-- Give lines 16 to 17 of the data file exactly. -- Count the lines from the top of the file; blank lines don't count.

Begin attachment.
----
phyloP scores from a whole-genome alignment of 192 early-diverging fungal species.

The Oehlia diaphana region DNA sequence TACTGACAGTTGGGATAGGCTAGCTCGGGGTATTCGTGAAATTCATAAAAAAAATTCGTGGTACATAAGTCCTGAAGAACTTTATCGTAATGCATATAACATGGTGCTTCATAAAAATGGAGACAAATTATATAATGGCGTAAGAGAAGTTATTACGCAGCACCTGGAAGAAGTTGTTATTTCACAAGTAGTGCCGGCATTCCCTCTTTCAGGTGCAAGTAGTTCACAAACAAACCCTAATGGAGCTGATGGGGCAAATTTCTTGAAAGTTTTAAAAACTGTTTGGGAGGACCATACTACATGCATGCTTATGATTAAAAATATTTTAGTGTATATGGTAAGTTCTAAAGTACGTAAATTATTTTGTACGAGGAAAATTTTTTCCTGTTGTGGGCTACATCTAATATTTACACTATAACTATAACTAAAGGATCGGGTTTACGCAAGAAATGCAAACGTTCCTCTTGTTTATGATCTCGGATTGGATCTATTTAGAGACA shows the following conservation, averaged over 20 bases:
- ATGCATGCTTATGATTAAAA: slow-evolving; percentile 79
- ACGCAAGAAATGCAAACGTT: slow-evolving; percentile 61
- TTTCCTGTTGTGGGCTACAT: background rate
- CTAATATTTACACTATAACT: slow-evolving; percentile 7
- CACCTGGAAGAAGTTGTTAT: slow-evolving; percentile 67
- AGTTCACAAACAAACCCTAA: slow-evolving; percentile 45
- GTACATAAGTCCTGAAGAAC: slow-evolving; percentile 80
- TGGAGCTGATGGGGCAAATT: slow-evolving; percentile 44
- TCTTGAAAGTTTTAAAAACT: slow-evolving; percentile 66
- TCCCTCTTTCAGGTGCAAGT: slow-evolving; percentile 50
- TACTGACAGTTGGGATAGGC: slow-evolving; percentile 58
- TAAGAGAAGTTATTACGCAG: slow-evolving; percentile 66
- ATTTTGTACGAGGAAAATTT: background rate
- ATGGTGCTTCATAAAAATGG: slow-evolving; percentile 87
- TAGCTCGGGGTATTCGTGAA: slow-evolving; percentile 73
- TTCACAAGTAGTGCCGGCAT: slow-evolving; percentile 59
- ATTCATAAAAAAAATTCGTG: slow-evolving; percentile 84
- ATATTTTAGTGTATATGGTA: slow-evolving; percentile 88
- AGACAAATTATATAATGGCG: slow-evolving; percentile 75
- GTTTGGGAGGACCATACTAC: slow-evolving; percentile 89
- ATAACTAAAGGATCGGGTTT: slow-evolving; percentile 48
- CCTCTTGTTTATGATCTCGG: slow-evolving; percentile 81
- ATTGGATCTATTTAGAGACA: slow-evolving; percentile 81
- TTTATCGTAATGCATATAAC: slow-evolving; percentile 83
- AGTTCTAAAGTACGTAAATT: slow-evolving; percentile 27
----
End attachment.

- ATGGTGCTTCATAAAAATGG: slow-evolving; percentile 87
- TAGCTCGGGGTATTCGTGAA: slow-evolving; percentile 73